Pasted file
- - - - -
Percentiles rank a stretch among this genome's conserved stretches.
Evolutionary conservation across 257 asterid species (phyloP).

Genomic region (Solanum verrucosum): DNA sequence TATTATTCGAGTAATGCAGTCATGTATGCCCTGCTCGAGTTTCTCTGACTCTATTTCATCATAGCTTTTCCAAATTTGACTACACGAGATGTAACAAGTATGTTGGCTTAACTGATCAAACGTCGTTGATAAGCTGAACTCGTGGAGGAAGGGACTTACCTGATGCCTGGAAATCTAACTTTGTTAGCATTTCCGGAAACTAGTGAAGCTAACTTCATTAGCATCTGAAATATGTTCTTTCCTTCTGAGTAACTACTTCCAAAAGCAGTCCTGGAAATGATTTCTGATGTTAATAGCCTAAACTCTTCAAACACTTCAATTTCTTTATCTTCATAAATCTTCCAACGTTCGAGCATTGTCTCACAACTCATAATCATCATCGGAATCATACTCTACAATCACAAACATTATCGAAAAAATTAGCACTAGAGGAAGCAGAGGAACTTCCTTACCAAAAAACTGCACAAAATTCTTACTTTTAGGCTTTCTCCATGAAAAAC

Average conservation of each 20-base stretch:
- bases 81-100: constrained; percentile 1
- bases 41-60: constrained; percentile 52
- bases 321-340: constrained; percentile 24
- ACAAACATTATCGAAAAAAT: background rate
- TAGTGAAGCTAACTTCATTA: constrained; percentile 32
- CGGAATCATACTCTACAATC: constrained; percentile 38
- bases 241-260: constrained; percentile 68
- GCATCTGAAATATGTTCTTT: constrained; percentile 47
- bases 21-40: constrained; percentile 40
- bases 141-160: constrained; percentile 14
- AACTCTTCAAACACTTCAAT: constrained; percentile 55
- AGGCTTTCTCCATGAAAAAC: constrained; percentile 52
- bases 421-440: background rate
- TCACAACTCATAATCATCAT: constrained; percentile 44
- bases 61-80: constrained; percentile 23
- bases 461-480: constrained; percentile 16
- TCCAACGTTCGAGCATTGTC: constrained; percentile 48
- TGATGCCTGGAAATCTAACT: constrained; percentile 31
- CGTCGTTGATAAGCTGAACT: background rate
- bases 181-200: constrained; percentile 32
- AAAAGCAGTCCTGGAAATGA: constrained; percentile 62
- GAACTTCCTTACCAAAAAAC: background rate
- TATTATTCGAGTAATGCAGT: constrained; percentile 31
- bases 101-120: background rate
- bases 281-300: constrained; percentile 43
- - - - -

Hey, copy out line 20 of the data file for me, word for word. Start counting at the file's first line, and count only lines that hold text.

- bases 461-480: constrained; percentile 16